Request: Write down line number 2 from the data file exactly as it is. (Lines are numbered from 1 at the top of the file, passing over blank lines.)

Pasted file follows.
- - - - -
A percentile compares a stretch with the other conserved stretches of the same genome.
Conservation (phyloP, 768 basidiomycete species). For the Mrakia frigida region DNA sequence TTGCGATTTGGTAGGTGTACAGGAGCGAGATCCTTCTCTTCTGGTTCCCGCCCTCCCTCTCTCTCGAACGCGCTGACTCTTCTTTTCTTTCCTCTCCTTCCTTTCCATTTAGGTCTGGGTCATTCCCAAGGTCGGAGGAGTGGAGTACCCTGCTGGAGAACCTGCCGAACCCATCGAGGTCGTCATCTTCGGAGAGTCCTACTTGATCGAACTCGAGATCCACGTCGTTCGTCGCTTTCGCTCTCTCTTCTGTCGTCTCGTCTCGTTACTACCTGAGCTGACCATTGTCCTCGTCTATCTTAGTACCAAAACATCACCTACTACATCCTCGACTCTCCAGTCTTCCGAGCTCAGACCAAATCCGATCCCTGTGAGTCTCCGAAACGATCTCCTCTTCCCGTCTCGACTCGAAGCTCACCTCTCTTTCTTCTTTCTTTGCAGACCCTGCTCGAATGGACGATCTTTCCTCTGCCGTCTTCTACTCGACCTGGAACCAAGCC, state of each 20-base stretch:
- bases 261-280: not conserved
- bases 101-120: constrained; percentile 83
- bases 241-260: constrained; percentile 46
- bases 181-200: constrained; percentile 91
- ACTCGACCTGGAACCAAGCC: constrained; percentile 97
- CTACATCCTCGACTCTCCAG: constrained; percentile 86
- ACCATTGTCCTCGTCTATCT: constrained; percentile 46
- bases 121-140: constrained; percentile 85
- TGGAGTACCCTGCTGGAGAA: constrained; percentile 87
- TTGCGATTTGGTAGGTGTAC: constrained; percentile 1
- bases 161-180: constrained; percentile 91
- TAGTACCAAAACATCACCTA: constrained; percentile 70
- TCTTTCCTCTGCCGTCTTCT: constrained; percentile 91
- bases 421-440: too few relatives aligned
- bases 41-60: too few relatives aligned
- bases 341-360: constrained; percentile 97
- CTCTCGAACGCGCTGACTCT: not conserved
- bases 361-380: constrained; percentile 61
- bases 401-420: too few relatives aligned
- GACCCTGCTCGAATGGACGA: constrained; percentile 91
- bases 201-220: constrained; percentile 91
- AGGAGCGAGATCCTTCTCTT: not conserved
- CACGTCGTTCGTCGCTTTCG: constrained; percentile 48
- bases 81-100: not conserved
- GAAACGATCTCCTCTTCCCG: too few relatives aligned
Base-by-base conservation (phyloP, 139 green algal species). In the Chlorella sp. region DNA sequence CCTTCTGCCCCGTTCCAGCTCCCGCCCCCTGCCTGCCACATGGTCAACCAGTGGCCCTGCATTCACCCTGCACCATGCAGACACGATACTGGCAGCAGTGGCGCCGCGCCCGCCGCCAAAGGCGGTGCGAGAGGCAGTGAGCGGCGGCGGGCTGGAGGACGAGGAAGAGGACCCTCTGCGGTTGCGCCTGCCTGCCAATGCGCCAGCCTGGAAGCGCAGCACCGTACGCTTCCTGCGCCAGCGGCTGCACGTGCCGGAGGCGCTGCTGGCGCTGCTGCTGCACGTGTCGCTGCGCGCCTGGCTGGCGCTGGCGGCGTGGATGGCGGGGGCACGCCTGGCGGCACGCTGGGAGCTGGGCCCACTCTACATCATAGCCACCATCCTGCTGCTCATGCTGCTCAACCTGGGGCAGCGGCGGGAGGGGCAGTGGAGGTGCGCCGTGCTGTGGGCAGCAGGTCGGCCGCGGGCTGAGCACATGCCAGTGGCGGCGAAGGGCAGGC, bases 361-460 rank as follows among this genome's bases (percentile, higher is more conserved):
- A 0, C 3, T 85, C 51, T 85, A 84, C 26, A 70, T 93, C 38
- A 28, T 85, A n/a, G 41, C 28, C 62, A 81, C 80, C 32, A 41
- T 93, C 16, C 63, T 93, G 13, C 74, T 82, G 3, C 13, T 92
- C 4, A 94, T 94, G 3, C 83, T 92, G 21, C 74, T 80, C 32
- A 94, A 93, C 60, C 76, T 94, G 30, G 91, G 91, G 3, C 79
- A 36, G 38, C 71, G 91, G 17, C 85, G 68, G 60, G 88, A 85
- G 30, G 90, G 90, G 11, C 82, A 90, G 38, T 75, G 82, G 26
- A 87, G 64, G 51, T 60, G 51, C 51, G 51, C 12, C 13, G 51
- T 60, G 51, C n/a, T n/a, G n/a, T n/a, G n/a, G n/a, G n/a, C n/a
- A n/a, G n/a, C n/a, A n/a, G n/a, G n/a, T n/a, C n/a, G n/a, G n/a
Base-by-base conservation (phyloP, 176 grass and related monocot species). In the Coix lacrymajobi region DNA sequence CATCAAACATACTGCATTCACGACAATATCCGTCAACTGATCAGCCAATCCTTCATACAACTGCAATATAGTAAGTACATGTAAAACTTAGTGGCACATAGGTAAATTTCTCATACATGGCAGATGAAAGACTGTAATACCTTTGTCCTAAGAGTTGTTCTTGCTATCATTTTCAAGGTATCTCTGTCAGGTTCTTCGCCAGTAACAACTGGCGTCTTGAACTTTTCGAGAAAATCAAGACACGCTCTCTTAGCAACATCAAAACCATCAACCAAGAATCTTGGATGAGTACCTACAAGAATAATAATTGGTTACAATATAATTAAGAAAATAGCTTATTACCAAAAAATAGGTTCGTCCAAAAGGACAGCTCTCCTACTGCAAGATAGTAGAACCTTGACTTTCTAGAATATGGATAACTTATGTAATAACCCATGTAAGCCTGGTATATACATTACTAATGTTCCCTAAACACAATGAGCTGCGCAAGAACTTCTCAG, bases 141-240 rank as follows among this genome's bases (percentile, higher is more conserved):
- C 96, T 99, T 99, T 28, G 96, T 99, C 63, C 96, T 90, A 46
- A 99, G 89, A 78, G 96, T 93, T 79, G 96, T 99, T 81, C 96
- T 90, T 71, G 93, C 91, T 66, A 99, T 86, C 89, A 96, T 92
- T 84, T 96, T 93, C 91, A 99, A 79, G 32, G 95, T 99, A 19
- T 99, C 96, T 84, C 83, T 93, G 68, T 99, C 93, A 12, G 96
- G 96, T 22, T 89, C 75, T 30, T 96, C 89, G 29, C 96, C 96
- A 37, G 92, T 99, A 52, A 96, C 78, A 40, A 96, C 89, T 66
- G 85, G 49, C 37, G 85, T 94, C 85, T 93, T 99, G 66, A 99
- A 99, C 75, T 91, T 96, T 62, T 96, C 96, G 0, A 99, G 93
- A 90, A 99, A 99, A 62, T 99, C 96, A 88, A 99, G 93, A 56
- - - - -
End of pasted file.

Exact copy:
Conservation (phyloP, 768 basidiomycete species). For the Mrakia frigida region DNA sequence TTGCGATTTGGTAGGTGTACAGGAGCGAGATCCTTCTCTTCTGGTTCCCGCCCTCCCTCTCTCTCGAACGCGCTGACTCTTCTTTTCTTTCCTCTCCTTCCTTTCCATTTAGGTCTGGGTCATTCCCAAGGTCGGAGGAGTGGAGTACCCTGCTGGAGAACCTGCCGAACCCATCGAGGTCGTCATCTTCGGAGAGTCCTACTTGATCGAACTCGAGATCCACGTCGTTCGTCGCTTTCGCTCTCTCTTCTGTCGTCTCGTCTCGTTACTACCTGAGCTGACCATTGTCCTCGTCTATCTTAGTACCAAAACATCACCTACTACATCCTCGACTCTCCAGTCTTCCGAGCTCAGACCAAATCCGATCCCTGTGAGTCTCCGAAACGATCTCCTCTTCCCGTCTCGACTCGAAGCTCACCTCTCTTTCTTCTTTCTTTGCAGACCCTGCTCGAATGGACGATCTTTCCTCTGCCGTCTTCTACTCGACCTGGAACCAAGCC, state of each 20-base stretch: